OTTAWA — Top Canadian and American envoys insisted Friday the countries remain committed to a coordinated easing of Covid-19 border restrictions — even if they're moving at different speeds.
The diplomats’ arguments capped a week in which the Biden administration renewed its restrictions at U.S.-Canada land crossings until at least Aug. 21.
The Trudeau government has announced it will begin allowing fully vaccinated Americans to enter Canada for discretionary travel on Aug. 9.
“There’s been an enormous amount of information sharing and coordination and there continues to be,” Kirsten Hillman, Canada’s ambassador to the U.S., told a webcast hosted by the Wilson Center’s Canada Institute. “But coordination doesn’t mean you’re going to do exactly the same thing and, indeed, since the very beginning we haven’t been doing the same thing.”
The countries put the restrictions in place in March 2020 to slow Covid-19. But as vaccination rates rise, families separated from loved ones, business leaders and lawmakers have been calling on the governments to reopen the land crossings to nonessential travel.
The border vow: Hillman’s comment was in response to the moderator’s question. “Is this a coordinated move because it looks a little like Canada is ahead of the U.S. here?” asked moderator Christopher Sands, director of the Canada Institute.
Prime Minister Justin Trudeau and President Joe Biden promised in their February “road map” to take a “coordinated approach” on lifting public-health restrictions at the frontier.
The conversations: Hillman noted that throughout the pandemic, American rules have permitted Canadians to fly to the U.S., while Canada has restricted land border travel and flights.
“Coordination is about sharing information, it’s about making sure where we can implement in a manner that is as smooth as possible. We’re doing so,” she said. “But we both are also committed to making decisions based on science and the advice of experts, and those are our experts. Our science, our experts, our country, what is happening for us on the ground. And the U.S. is doing the same.”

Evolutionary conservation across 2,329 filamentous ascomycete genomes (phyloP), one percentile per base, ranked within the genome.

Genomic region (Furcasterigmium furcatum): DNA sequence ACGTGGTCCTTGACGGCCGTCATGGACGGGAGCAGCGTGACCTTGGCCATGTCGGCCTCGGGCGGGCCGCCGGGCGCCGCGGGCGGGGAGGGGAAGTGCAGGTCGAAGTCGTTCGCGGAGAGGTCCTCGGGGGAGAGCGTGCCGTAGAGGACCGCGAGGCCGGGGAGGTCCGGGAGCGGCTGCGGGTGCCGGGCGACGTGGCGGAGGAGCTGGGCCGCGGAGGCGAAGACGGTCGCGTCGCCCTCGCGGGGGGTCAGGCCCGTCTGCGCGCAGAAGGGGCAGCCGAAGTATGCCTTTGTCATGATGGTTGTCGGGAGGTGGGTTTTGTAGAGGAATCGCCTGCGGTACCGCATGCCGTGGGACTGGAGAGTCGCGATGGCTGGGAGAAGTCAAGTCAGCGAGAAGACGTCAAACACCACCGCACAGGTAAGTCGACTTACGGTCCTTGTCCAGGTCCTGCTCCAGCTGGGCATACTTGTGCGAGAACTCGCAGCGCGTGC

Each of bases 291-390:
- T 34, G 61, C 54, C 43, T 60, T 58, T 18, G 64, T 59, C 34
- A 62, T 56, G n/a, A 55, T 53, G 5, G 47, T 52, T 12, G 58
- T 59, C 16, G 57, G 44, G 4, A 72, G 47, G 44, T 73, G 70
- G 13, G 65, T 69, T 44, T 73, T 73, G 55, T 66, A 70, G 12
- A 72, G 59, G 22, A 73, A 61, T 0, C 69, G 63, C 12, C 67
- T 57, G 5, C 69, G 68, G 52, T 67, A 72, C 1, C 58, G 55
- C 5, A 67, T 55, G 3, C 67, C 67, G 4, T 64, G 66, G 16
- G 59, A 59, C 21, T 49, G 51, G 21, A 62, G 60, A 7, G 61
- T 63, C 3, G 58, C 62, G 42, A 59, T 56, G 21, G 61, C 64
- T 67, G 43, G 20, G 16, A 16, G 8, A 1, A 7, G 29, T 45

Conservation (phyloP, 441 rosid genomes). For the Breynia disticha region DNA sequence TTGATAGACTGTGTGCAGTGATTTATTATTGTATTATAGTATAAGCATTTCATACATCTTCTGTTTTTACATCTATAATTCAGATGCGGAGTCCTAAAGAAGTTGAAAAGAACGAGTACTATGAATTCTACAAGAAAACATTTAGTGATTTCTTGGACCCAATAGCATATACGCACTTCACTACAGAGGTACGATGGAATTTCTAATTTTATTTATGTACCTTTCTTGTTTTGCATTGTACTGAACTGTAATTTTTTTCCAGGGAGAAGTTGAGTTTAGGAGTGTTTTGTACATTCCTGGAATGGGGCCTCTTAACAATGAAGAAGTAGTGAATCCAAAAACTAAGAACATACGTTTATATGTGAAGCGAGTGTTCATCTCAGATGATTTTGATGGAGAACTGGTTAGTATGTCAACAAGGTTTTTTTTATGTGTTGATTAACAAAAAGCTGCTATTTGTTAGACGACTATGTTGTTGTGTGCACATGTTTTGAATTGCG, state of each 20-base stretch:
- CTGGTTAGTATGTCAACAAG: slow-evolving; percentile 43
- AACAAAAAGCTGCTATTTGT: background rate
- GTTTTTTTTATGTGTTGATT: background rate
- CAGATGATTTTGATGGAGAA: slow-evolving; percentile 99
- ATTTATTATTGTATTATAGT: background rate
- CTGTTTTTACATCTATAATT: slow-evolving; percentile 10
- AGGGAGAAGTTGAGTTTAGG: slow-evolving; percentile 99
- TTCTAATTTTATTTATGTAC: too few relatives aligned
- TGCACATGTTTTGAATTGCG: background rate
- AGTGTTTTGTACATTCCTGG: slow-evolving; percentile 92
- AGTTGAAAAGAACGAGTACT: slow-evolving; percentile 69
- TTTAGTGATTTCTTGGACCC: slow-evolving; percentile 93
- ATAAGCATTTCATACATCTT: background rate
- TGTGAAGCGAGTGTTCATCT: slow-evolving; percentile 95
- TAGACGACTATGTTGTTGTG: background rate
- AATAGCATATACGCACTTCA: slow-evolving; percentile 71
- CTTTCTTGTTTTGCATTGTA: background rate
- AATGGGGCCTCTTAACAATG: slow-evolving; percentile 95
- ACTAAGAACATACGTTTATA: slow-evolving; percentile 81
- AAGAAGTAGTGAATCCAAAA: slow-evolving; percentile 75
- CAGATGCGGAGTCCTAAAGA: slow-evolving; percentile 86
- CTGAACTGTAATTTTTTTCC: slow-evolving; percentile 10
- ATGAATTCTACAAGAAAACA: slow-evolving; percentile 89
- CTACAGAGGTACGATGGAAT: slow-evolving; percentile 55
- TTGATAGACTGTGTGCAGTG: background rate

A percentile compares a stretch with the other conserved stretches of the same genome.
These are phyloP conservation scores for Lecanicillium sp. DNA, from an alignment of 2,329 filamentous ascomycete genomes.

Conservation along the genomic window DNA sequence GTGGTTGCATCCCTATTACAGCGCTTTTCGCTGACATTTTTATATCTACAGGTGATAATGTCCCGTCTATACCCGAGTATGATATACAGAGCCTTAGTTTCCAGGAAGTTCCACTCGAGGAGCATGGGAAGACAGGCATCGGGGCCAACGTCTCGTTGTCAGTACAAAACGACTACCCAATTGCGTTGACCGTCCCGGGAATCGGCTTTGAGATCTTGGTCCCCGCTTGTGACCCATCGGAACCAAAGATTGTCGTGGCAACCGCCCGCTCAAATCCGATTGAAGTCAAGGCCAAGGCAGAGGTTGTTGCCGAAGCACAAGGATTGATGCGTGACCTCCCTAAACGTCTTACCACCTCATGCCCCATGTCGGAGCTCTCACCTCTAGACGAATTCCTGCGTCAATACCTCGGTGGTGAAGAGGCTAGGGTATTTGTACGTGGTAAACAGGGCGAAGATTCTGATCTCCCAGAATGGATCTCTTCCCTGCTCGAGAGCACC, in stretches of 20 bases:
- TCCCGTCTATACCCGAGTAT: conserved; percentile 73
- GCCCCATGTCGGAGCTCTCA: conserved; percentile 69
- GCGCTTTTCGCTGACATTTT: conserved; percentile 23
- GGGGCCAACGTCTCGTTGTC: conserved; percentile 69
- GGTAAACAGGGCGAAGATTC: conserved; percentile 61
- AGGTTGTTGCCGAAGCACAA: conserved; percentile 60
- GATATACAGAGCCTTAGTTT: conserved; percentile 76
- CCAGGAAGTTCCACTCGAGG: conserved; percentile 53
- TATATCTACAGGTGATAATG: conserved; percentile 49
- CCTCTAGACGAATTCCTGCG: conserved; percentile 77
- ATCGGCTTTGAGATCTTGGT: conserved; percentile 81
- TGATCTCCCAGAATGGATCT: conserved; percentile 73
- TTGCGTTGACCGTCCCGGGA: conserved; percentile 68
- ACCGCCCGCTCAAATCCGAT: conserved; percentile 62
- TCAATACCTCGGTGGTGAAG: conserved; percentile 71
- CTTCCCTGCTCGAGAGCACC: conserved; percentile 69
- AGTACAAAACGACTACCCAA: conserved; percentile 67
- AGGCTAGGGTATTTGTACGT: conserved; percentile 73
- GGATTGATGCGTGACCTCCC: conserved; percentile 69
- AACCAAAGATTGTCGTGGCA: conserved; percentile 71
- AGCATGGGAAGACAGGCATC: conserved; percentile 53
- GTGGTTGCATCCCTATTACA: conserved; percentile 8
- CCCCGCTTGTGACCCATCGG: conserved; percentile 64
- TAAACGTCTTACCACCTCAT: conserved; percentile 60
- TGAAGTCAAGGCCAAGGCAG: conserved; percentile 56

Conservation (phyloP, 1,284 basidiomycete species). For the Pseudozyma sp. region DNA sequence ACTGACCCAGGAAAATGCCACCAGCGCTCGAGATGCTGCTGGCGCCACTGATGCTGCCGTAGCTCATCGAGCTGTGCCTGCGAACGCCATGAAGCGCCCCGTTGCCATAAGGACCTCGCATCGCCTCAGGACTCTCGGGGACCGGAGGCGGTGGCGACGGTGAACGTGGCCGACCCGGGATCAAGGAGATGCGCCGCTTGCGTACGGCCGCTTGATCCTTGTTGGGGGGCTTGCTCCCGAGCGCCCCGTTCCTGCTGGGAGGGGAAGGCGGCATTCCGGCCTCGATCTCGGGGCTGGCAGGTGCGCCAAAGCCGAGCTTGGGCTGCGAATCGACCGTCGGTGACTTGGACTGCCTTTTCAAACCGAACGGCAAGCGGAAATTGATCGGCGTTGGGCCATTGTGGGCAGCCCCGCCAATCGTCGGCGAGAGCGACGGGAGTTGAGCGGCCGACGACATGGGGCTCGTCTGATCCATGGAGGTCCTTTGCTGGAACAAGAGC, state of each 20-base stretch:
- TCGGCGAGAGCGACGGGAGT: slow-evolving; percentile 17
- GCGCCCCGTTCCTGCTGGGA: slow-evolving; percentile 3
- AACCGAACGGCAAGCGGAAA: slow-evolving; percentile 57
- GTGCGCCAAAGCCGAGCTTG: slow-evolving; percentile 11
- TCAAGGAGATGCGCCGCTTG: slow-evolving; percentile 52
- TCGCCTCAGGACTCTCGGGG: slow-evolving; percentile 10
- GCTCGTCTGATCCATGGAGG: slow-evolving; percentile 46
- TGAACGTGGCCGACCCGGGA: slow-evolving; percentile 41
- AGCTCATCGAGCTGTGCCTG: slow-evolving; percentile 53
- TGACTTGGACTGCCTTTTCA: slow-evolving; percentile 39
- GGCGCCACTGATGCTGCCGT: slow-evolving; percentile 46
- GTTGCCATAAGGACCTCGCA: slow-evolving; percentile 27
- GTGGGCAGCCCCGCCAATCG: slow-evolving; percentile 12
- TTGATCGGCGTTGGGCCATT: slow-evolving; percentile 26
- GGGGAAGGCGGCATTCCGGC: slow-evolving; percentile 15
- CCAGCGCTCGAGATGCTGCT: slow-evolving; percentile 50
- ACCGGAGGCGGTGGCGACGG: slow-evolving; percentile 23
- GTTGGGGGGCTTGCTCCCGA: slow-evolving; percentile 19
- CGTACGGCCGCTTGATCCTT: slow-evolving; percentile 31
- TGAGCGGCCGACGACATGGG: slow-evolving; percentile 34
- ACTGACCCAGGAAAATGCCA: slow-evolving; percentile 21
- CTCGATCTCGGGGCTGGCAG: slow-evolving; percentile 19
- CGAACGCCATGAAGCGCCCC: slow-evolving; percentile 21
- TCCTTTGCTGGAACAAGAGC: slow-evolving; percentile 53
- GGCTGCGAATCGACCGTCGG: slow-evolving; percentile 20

Arnold Chacon, interim chargé d’affaires at the U.S. Embassy in Ottawa, told the event he agreed with Hillman’s comments and added that cross-border consultations are still underway.
“We continue to review our travel restrictions and any decision about reopening travel is going to be guided by our public health and medical experts,” Chacon said. “We take this very, very seriously, but I think we’re in a good place and the trajectory is very promising.”
The push back: This week’s U.S. border decision frustrated American lawmakers and business leaders who have been calling for a quicker reopening.
Perrin Beatty, the president and CEO of the Canadian Chamber of Commerce, specifically referenced the Biden-Trudeau pledge in their February road map.
“Less than five months later, Washington appears to have lost its copy,” Beatty said in a statement. “It’s hard to see how allowing fully vaccinated Canadians to enter the U.S. poses a public health threat when travel within the U.S. is unrestricted. … Canada’s government must press the U.S. administration to reverse its policy.”
The U.S. explanation: The Biden administration said its decision to extend the measures was due to the continued transmission and spread of Covid within the U.S. and globally. The Department of Homeland Security also referred to the Delta variant as a factor.
What's next: White House press secretary Jen Psaki told reporters Friday that Biden receives regular briefings from working groups that are exploring how to reopen the U.S. to international travel, not just for tourism but to reunite families.
Psaki also took a question on what can be learned from Canada, where after a slow start the vaccination rate has climbed past the U.S. More than 60 percent of eligible Canadians are now fully vaccinated, compared to around 50 percent in the U.S.
With Canadian numbers expected to move even higher, the White House may hear more about the cross-border vaccine comparisons.
"First, I would say 162 million Americans are now vaccinated," Psaki said. "That certainly is a positive step. We're the first to say — and we have long said — that that's not enough. We need to ensure more people and more communities are vaccinated."
Psaki added that the U.S. is the world's largest provider of vaccines to the global community.